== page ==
ZR-1 Maintenance Tips

General Maintenance

by Jim VanDorn


The most common call we receive by far is from a confused ZR1 owner. After years of reading everything from which thermostat to use, to what type of spark plug is best, the average owner is totally and completely confused...and for good reason. There are many varied opinions of what is best for our cars but that may depend greatly on how you use your ZR1.


After seven years plus, many ZR1's are finally accruing some mileage. We have had the opportunity to closely inspect many engines with a variety of types of use from normal street driving to severe "weekend" use (track time). Compiling this information we can now offer the ZR1 owner some observations. One rule we've adopted after hearing so many owners say the same thing is the "DIMWIT" or "Darn, if I didn't Mess With IT" rule. In other words, if you didn't have a problem, then what are your intentions in the first place? To date, the only company known to have a fleet of engineering ZR1's to test with was GM and it's affiliates.


Therefore, we must ask ourselves if their suggested procedures and parts recommendations should have a considerable amount of merit. Obviously they do, but on the other hand, there are no doubt areas for improvement. Although we will begin our segment discussing the routine and normal maintenance of the ZR1, there are many areas where an upgrade will be suggested.


Please understand that these are personal opinions and experiences and are not intended to conflict with service procedures outlined in the appropriate service manual.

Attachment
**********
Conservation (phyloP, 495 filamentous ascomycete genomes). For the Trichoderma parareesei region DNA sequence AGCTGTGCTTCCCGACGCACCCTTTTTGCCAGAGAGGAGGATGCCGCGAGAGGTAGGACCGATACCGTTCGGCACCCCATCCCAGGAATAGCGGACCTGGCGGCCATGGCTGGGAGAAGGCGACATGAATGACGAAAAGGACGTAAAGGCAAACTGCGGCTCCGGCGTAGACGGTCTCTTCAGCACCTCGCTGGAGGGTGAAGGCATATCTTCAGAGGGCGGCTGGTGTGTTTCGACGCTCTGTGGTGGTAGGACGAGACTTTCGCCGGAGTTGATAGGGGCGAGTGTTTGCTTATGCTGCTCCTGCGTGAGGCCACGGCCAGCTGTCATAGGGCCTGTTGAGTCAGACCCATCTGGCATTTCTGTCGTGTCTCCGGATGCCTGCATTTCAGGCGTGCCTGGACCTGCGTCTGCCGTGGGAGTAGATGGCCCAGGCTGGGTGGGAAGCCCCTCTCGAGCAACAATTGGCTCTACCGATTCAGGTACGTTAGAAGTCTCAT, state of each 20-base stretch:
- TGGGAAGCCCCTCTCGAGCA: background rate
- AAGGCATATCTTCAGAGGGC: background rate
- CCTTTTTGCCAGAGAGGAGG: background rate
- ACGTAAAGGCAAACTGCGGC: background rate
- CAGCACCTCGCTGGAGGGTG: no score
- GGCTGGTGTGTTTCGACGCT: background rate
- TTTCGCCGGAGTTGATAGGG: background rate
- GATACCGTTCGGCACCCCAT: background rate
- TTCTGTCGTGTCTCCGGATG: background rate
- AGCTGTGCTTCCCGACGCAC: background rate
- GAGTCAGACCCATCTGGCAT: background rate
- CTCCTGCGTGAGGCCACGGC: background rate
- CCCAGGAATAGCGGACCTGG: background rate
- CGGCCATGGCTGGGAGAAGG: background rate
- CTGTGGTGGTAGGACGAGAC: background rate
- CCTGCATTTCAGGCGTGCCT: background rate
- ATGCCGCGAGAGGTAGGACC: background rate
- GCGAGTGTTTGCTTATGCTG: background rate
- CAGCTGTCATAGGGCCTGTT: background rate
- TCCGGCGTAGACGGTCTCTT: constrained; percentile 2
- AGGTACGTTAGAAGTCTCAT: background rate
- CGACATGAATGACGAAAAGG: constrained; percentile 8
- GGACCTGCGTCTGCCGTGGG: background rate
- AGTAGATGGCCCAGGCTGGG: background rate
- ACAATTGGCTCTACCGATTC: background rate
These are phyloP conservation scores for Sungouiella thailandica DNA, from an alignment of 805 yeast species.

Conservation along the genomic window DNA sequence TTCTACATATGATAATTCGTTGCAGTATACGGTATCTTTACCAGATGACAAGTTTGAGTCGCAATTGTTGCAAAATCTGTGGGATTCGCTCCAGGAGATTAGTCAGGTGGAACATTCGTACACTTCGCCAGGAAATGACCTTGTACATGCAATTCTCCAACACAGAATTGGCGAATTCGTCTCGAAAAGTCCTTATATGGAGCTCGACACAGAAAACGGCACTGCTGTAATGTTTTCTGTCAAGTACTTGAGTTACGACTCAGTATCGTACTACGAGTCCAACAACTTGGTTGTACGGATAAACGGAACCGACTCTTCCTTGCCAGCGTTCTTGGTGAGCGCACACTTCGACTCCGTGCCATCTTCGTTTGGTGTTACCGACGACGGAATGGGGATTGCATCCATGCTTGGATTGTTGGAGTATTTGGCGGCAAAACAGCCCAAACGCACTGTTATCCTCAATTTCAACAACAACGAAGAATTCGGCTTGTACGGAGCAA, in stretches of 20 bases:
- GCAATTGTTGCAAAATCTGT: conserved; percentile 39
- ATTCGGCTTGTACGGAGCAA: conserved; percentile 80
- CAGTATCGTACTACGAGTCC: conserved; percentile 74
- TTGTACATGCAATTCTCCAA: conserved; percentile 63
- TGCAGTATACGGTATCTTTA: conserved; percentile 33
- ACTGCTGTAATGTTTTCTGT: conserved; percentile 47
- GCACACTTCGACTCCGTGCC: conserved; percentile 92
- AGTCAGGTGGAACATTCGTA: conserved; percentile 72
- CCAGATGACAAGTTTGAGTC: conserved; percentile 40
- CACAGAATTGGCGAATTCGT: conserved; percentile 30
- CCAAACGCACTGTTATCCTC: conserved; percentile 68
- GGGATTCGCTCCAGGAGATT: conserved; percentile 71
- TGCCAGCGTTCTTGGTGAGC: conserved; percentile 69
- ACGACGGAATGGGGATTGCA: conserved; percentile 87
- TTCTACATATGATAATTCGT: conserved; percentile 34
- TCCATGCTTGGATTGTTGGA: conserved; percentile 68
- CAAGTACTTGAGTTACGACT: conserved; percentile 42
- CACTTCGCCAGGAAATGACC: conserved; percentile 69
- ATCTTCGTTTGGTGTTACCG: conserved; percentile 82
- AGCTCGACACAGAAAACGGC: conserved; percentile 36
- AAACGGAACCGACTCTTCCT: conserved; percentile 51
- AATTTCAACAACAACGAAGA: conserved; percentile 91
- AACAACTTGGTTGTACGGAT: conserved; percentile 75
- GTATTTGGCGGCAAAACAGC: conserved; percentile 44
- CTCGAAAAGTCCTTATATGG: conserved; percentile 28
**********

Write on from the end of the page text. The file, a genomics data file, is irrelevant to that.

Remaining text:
Thanks to Erle, Hib, Ed, James, and even Bruce, I've figured out how to read Diagnostic Trouble Codes on the 1994-95 MY ZR-1.


The 1994 service manual is confusing on this issue. It says you cannot read the codes on cars with the 16 pin connector under the dashboard right above the pedals. The reason for this is because the 94-95 LT1 cars were wired up for OBD II, which was required in 1996. Since the LT5 was going to be discontinued after MY1995, there was no OBD II implemented on the LT5, but it got the 16 pin connector anyway.


I was able to read the codes on my 94 ZR-1 by grounding the #6 pin by connecting it to the #5 pin. If you look at the connector, it is trapezoidal in shape. The wide part is the top, the narrow part the bottom. The pin on the top left is #1, the top right is #8.



It's simple enough to use an unfolded paper clip to make the connection. Having done the above, turn the ignition key to the "on" position, but do not start the engine. Every relay on the car comes on (except the fuel pumps), so don't be alarmed if you've never done this. The "Service Engine Soon" light will flash a code 12 three times. It will flash once, then pause, then flash twice, then a long pause, then repeats two more times. Code 12 indicates everything is working. After the code 12 flashes three times, the SES light will flash out any DTCs that have been set three times each, starting with the highest numerically. If the SES flashes four times, then pauses, then flashes five times, then it's DTC 45. Follow the service manual for diagnosis and corrective action. Disclaimer: I provide the above information to save any 94-95 owners some time figuring out how to read DTCs on their ZR-1s. Use the information at your own risk. If you're not comfortable with that, please take your car to a qualified technician.

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